When you purchase a new policy, an insurance carrier will look at several factors as underwriting tools. One of those is your credit score. Because studies have shown a correlation between a good financial history and a diminished potential for loss, the majority of carriers will consider your credit score. Determining any applicant’s policy is based on risk, and lower risk applicants get better rates.
While some may see the usage of a credit score as a discriminatory measurement, credit scores are one of the more objective parts of the application process. A carrier will look also at your age, gender, driving record and education to create your policy. Furthermore, a credit score will not indicate your race, religion or sexual orientation. While it will also not indicate your occupation, salary or marital status, an insurance carrier may require this information to help determine the appropriate cost.
Your credit score includes basic identification as well as your financial history and matters of public record, such as bankruptcies, foreclosures or wage garnishments. Factors like late payments or length of credit history can impact an insurance quote. Some factors are positive while others will adversely affect the quote. A good credit score allows a person with a secure financial history the opportunity to secure the best rates and also encourages competition among carriers, which drives down the overall cost of insurance.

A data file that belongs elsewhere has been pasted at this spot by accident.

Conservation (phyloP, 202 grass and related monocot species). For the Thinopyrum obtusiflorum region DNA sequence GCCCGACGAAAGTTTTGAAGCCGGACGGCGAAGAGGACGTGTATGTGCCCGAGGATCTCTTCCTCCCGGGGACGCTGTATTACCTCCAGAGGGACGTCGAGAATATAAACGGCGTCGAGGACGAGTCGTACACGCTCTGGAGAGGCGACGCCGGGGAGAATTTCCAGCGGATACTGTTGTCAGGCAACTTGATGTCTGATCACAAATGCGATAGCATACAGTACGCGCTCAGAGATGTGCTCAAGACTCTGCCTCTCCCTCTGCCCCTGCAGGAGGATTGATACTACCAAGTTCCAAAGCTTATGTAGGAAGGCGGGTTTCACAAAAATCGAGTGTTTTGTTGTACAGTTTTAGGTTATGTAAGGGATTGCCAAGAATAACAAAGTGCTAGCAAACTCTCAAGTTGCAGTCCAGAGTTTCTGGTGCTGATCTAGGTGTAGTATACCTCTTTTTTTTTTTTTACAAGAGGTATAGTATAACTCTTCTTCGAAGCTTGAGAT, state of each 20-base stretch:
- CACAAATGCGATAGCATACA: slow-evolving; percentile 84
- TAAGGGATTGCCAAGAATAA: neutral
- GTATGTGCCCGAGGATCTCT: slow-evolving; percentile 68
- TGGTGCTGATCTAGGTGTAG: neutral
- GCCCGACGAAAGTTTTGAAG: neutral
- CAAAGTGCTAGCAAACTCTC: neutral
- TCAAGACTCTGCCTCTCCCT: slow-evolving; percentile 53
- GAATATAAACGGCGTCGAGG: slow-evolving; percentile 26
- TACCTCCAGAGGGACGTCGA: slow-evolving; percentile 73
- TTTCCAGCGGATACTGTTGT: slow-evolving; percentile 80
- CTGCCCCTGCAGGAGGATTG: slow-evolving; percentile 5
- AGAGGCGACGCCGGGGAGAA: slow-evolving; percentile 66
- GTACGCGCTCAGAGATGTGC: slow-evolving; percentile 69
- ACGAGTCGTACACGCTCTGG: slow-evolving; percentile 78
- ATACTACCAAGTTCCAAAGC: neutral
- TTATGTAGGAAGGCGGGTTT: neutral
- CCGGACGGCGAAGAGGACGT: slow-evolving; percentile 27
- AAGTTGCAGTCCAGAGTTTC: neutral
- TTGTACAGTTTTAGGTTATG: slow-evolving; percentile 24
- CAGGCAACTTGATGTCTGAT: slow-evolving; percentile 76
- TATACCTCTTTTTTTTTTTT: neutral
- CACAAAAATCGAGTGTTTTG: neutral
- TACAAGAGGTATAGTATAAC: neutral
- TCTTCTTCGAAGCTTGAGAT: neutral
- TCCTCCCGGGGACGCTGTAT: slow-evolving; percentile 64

For those with a low credit score, there are several ways to improve it so that you can get cheap auto insurance rates, according to cheapcarinsurance.net. Most importantly, make all payments on time. Late payments will drag your score down and will also make you an unattractive option to a financial institution. Because insurance companies are assuming the risk of their customers, they will charge less to applicants who show responsibility. Some improvements to your score cannot be made overnight. Part of having a high credit score is having a long credit history, which will only come with time.
For those starting out driving, a low-limit credit card can be a good way to begin building a positive credit history. Use the card only for small purchases like fuel, and pay the total amount off every month. Having a cell phone bill in your name is also a good way to begin building credit without much risk. As you get older, your driving record will help lower your rates, and when combined with your solid credit history, you will have access to more affordable car insurance.